Leo Tolstoy's The Kreutzer Sonata: when a man kills his wife
Consider, for example, The Kreutzer Affair, which I read last weekend. As Tolstoy's commentary on the marriage institution, it has this familiar plot: a jealous husband who murders his wife out of rage and hatred. Marital murders and quarrels are the bread and butter of prime time news. The emergency room isn't spared from them, either: last night I saw a bleeding patient who was stabbed by his wife with an ax (bolo) while he was sleeping.
The Kreutzer Affair is set on a train ride. Pozdnyshev, the mysterious short man on the train, relates the events that lead up to the killing of his wife. By telling it to a complete stranger (who remains unnamed in the story), he is coming to terms with his mistake.
Yes: for ten years I lived the most revolting existence, while dreaming of the noblest love, and even in the name of that love. Yes, I want to tell you how I killed my wife, and for that I must tell you how I debauched myself. I killed her before I knew her.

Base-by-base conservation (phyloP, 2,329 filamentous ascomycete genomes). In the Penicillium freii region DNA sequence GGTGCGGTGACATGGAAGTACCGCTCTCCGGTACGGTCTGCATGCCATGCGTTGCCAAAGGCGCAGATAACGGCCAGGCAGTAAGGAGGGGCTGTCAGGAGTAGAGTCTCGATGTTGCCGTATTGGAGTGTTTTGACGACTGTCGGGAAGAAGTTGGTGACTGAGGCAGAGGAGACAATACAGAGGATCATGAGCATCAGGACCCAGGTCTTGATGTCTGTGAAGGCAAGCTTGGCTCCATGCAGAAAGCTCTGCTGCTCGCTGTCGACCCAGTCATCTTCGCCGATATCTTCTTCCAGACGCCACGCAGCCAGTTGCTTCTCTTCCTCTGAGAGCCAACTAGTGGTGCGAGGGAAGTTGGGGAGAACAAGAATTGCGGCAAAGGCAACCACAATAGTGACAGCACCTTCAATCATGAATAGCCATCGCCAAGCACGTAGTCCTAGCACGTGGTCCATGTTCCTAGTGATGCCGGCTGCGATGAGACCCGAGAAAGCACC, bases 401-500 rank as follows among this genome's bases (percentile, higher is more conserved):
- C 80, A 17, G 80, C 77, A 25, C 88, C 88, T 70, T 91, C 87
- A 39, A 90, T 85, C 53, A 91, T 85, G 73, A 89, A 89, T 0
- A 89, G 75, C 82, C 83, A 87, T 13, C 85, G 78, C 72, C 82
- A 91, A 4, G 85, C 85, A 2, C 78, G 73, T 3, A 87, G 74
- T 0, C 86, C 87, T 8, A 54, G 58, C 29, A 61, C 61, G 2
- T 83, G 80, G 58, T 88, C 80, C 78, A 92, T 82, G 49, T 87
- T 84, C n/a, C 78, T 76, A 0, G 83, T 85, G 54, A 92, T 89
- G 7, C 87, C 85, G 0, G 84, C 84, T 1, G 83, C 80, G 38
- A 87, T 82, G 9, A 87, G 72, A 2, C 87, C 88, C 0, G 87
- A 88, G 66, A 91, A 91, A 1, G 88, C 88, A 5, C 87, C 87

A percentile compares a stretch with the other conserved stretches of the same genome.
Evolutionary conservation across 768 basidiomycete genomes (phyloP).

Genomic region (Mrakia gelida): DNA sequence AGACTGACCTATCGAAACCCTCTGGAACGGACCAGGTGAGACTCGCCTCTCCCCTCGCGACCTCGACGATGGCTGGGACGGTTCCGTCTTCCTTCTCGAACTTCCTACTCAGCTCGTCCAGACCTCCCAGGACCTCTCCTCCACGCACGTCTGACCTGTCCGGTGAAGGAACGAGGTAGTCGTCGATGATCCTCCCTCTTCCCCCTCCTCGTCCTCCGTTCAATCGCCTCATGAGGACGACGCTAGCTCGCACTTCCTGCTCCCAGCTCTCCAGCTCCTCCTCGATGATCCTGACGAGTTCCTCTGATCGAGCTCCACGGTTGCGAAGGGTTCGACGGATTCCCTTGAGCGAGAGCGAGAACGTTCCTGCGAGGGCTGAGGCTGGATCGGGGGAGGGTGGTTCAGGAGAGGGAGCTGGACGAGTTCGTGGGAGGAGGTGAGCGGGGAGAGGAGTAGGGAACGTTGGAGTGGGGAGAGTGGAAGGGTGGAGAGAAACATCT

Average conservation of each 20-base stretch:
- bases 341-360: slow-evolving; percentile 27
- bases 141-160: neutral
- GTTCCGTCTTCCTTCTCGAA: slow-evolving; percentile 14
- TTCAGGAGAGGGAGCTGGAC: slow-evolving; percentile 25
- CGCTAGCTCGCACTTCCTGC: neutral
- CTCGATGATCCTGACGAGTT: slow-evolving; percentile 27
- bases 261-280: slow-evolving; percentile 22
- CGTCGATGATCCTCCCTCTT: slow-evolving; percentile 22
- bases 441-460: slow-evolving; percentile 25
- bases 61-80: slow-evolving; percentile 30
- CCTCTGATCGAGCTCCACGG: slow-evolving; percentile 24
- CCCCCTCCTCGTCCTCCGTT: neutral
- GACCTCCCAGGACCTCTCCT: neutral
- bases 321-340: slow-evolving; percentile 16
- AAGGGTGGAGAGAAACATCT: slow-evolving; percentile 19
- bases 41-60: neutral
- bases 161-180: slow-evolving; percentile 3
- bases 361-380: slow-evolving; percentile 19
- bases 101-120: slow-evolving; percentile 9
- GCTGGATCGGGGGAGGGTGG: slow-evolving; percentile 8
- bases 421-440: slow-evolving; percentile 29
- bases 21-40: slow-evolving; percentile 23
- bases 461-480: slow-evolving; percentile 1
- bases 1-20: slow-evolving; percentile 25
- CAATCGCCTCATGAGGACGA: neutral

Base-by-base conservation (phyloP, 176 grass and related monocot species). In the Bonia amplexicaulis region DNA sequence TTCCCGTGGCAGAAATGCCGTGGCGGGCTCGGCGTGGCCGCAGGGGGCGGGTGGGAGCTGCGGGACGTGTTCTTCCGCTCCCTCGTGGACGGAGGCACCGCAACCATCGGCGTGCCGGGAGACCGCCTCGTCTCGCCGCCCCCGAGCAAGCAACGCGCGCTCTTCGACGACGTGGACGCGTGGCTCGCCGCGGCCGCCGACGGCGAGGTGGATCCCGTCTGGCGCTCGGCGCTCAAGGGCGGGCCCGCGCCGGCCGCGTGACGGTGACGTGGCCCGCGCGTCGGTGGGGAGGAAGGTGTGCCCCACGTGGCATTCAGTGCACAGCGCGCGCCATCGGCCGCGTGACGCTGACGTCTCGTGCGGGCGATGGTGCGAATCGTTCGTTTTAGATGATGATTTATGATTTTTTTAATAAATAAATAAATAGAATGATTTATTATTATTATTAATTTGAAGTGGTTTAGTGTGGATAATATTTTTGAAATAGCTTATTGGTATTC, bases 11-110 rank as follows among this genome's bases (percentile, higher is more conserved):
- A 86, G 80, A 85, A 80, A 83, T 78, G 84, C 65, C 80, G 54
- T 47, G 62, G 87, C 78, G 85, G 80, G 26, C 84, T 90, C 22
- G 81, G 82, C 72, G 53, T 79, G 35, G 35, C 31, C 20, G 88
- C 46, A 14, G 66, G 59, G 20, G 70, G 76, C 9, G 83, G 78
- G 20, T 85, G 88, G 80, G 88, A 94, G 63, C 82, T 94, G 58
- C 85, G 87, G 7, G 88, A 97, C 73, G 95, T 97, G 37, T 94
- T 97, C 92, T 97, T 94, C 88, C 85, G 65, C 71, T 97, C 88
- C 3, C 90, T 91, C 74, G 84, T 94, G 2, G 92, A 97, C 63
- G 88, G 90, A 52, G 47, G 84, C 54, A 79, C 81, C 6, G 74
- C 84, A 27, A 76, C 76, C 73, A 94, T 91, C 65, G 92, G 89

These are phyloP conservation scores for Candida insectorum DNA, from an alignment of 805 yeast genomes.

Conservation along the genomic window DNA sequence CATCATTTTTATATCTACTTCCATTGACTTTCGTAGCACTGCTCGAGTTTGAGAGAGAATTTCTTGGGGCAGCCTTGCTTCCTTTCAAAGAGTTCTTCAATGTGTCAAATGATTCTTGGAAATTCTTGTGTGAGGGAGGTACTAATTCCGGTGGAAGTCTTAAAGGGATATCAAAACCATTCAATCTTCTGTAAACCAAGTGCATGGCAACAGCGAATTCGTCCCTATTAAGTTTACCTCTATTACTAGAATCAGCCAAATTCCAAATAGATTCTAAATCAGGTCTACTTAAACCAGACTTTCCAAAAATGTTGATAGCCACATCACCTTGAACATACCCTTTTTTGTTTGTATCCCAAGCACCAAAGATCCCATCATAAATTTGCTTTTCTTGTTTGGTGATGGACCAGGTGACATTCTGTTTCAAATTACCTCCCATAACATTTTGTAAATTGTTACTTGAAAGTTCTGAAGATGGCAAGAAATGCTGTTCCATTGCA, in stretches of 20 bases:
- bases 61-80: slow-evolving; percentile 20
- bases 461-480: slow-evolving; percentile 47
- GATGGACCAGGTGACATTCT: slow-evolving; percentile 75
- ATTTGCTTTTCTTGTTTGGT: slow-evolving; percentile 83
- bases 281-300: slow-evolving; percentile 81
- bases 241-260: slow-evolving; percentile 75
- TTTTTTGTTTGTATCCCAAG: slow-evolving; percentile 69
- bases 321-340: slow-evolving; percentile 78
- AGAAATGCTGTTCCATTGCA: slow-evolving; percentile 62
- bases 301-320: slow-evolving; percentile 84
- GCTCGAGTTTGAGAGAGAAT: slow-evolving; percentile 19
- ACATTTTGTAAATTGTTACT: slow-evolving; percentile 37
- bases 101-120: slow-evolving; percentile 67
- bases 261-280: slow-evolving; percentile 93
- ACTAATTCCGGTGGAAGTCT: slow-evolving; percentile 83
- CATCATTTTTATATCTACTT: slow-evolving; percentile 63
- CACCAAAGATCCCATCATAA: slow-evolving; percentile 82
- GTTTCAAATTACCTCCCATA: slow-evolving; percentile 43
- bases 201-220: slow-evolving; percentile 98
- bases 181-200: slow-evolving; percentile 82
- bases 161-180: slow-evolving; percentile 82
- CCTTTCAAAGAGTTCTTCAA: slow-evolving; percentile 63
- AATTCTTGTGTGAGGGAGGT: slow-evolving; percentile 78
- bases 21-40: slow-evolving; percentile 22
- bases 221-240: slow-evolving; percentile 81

The reader gets an in-depth understanding of how jealousy works: that it clouds one's judgment; nothing makes sense any more. This happens when Podnyshev's wife starts inviting a world-famous musician to their home. When he returns from a business trip he finds that that his wife and the said musician are at home, playing the piano together. Podnyshev bursts in anger and strangles his wife, leaving her lifeless. Then regret sets in.
Then only, when I saw her dead face, did I understand all that I had done. I understood that it was I, I, who had killed her. I understood that I was the cause of the fact that she, who had been a moving, living, palpitating being, had now become motionless and cold, and that there was no way of repairing this thing. He who has not lived through that cannot understand it.
Read the entire novella here, thanks to Project Gutenburg. It's not the most relaxing story in the world, but it is a testament to the literary genius that is Tolstoy.